Sometimes comments on various blogs are so good that they deserve to be highlighted. John Thacker, who occasionally comments on this blog, has such a comment at co-blogger Scott Sumner's other blog, The Money Illusion.
Remarkably enough, rural America is heavily subsidized by urban America. This fact becomes obvious if one ever looks at net federal spending and taxes by zip code or state.
Almost all rural infrastructure is subsidized, from railroads to highways to telephone and Internet service to airline service to water projects to electricity projects. And that's just the start.
That's not the great comment. The great comment is John Thacker's reply to this commenter. John wrote:
This is true, but the even more remarkable fact is that Democrats are still much more likely to support those rural subsidies, whereas Republicans oppose. Here's a vote on an amendment to limit Essential Air Service. It was a vote to table the amendment, so voting "No" meant wanting to limit Essential Air Service; almost Republicans except for the moderate Mainers voted against airline service subsidies for rural areas. Here's a vote on the sugar program, 60% of Republicans wanted to get rid of it, 60% of Democrats wanted to keep it. Votes on Amtrak to rural areas, the FCC subsidy to rural phone companies and Internet access, etc., it's all the same.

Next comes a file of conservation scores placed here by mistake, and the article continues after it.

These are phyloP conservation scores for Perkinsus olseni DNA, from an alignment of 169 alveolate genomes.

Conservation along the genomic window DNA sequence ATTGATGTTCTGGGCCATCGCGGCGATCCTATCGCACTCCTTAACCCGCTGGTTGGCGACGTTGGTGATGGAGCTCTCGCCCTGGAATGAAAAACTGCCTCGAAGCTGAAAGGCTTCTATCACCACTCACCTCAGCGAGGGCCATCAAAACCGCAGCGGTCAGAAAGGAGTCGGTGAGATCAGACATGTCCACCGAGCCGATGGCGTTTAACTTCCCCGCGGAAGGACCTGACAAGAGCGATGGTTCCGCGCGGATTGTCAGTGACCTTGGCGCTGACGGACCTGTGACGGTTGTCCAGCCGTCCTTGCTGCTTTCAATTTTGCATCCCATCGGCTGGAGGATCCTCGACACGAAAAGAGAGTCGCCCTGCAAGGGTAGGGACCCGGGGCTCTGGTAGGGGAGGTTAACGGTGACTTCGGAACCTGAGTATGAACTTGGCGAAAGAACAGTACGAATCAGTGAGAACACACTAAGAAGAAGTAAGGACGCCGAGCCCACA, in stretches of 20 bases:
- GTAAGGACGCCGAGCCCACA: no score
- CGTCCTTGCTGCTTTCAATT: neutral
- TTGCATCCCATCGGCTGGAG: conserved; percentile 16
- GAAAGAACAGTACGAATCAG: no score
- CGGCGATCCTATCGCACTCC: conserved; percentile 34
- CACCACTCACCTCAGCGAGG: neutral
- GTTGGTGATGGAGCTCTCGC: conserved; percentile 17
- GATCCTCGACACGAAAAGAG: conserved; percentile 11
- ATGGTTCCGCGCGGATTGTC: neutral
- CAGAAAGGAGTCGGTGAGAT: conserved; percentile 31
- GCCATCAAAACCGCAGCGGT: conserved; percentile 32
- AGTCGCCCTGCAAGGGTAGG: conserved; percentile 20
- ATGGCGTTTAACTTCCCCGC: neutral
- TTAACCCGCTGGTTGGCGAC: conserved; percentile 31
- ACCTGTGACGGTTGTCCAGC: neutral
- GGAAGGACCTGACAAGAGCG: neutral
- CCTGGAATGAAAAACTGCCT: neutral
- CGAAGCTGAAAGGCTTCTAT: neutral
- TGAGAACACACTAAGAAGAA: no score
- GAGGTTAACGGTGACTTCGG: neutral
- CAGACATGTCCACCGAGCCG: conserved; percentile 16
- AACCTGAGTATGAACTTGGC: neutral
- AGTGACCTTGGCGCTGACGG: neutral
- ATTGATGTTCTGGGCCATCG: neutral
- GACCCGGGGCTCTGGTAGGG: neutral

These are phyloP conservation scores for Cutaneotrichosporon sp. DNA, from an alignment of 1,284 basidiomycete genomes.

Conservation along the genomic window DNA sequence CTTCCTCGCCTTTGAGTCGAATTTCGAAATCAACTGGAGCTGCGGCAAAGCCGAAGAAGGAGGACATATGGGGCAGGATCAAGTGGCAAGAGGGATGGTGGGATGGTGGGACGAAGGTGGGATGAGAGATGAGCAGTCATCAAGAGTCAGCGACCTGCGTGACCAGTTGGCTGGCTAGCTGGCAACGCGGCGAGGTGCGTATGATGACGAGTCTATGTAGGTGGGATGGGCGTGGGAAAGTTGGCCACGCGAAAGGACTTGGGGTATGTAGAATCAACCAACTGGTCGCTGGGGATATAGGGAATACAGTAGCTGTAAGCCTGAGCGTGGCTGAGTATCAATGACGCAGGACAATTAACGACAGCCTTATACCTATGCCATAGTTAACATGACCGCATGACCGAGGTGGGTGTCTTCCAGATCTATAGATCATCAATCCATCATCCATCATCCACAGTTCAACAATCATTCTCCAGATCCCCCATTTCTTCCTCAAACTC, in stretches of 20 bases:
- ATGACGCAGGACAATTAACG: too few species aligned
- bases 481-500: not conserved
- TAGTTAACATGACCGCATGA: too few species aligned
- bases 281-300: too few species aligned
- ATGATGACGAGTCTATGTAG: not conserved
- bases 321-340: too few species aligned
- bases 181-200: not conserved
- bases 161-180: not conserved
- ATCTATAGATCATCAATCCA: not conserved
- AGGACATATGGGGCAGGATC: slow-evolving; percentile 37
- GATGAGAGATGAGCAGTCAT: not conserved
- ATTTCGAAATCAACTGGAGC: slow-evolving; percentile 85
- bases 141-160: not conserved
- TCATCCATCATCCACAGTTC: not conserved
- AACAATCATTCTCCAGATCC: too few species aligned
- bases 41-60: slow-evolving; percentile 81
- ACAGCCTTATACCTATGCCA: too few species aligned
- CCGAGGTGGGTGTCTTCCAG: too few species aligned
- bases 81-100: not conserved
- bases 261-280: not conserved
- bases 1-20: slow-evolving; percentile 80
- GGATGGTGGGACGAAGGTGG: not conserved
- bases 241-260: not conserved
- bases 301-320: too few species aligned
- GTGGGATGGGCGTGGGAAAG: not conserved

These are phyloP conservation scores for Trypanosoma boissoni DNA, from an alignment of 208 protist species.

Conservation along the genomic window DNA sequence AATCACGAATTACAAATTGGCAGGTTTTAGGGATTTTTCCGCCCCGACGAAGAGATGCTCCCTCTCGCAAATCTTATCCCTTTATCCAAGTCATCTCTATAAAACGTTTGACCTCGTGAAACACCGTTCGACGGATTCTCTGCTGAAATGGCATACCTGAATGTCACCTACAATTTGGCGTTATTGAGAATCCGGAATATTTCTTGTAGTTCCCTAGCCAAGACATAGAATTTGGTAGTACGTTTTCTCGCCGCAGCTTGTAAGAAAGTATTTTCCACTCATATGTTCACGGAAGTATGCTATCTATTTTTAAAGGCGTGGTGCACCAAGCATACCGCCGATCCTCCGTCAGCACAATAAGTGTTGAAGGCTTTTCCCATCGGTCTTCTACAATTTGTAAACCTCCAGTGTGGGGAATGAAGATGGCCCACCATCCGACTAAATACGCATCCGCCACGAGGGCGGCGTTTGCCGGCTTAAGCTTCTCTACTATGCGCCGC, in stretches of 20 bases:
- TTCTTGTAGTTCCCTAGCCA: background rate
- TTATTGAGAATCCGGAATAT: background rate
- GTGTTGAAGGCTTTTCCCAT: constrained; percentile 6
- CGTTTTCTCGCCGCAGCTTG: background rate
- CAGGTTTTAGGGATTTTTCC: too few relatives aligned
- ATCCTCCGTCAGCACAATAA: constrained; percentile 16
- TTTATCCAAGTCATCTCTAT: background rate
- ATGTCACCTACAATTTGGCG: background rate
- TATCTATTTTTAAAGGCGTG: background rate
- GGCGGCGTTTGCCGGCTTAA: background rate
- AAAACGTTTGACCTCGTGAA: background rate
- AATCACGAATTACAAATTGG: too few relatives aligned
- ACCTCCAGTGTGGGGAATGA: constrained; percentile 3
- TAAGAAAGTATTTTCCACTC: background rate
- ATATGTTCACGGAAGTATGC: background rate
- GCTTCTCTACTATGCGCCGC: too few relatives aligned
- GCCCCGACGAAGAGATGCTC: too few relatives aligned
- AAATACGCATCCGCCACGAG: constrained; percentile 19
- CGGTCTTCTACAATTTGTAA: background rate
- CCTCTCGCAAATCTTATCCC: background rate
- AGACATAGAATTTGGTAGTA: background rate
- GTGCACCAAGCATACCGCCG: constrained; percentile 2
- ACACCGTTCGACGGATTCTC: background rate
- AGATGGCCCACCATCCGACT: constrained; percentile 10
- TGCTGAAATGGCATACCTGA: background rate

While there's some difference, especially among areas particularly effected, in general the rural subsidies stay alive because of the votes of urban Democrats.
What this demonstrates, which co-blogger Bryan Caplan has written about, is that the special-interest theory of political outcomes is not as strong as public-choice economists might think, and that ideology plays an important role on both sides. In short, on domestic policy at least, George Wallace was wrong. There is more than a dime's worth of difference between Republicans and Democrats.